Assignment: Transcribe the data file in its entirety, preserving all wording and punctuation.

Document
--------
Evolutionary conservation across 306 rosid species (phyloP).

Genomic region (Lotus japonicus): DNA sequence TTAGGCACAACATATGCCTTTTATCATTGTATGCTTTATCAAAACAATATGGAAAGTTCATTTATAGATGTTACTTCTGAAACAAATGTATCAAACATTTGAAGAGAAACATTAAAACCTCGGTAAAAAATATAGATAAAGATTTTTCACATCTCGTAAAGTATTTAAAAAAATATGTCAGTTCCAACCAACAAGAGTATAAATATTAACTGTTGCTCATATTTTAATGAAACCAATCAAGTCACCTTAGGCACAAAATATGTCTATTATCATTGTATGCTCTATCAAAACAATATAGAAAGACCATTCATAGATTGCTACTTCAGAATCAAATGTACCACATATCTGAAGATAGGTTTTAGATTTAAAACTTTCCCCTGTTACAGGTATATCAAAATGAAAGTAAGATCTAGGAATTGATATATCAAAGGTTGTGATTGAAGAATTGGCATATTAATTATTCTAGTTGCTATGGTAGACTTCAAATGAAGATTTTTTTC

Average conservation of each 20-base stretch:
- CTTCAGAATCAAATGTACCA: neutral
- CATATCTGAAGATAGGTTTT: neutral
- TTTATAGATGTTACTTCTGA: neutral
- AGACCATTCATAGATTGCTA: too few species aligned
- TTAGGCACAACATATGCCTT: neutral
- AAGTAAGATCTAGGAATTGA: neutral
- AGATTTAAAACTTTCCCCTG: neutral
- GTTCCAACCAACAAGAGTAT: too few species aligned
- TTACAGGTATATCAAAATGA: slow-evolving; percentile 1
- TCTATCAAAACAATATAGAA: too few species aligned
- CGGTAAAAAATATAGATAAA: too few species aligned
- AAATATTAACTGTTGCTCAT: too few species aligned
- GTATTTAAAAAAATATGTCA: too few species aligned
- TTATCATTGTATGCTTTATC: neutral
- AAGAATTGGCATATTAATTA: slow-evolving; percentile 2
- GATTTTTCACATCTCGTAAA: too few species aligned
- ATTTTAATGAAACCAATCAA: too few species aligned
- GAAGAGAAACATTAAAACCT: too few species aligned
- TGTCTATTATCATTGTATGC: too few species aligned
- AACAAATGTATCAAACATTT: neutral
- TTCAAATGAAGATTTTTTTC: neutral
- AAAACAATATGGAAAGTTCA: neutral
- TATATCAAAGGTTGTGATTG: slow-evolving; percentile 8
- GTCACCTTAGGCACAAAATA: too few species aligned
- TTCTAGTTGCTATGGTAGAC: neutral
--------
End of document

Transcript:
Evolutionary conservation across 306 rosid species (phyloP).

Genomic region (Lotus japonicus): DNA sequence TTAGGCACAACATATGCCTTTTATCATTGTATGCTTTATCAAAACAATATGGAAAGTTCATTTATAGATGTTACTTCTGAAACAAATGTATCAAACATTTGAAGAGAAACATTAAAACCTCGGTAAAAAATATAGATAAAGATTTTTCACATCTCGTAAAGTATTTAAAAAAATATGTCAGTTCCAACCAACAAGAGTATAAATATTAACTGTTGCTCATATTTTAATGAAACCAATCAAGTCACCTTAGGCACAAAATATGTCTATTATCATTGTATGCTCTATCAAAACAATATAGAAAGACCATTCATAGATTGCTACTTCAGAATCAAATGTACCACATATCTGAAGATAGGTTTTAGATTTAAAACTTTCCCCTGTTACAGGTATATCAAAATGAAAGTAAGATCTAGGAATTGATATATCAAAGGTTGTGATTGAAGAATTGGCATATTAATTATTCTAGTTGCTATGGTAGACTTCAAATGAAGATTTTTTTC

Average conservation of each 20-base stretch:
- CTTCAGAATCAAATGTACCA: neutral
- CATATCTGAAGATAGGTTTT: neutral
- TTTATAGATGTTACTTCTGA: neutral
- AGACCATTCATAGATTGCTA: too few species aligned
- TTAGGCACAACATATGCCTT: neutral
- AAGTAAGATCTAGGAATTGA: neutral
- AGATTTAAAACTTTCCCCTG: neutral
- GTTCCAACCAACAAGAGTAT: too few species aligned
- TTACAGGTATATCAAAATGA: slow-evolving; percentile 1
- TCTATCAAAACAATATAGAA: too few species aligned
- CGGTAAAAAATATAGATAAA: too few species aligned
- AAATATTAACTGTTGCTCAT: too few species aligned
- GTATTTAAAAAAATATGTCA: too few species aligned
- TTATCATTGTATGCTTTATC: neutral
- AAGAATTGGCATATTAATTA: slow-evolving; percentile 2
- GATTTTTCACATCTCGTAAA: too few species aligned
- ATTTTAATGAAACCAATCAA: too few species aligned
- GAAGAGAAACATTAAAACCT: too few species aligned
- TGTCTATTATCATTGTATGC: too few species aligned
- AACAAATGTATCAAACATTT: neutral
- TTCAAATGAAGATTTTTTTC: neutral
- AAAACAATATGGAAAGTTCA: neutral
- TATATCAAAGGTTGTGATTG: slow-evolving; percentile 8
- GTCACCTTAGGCACAAAATA: too few species aligned
- TTCTAGTTGCTATGGTAGAC: neutral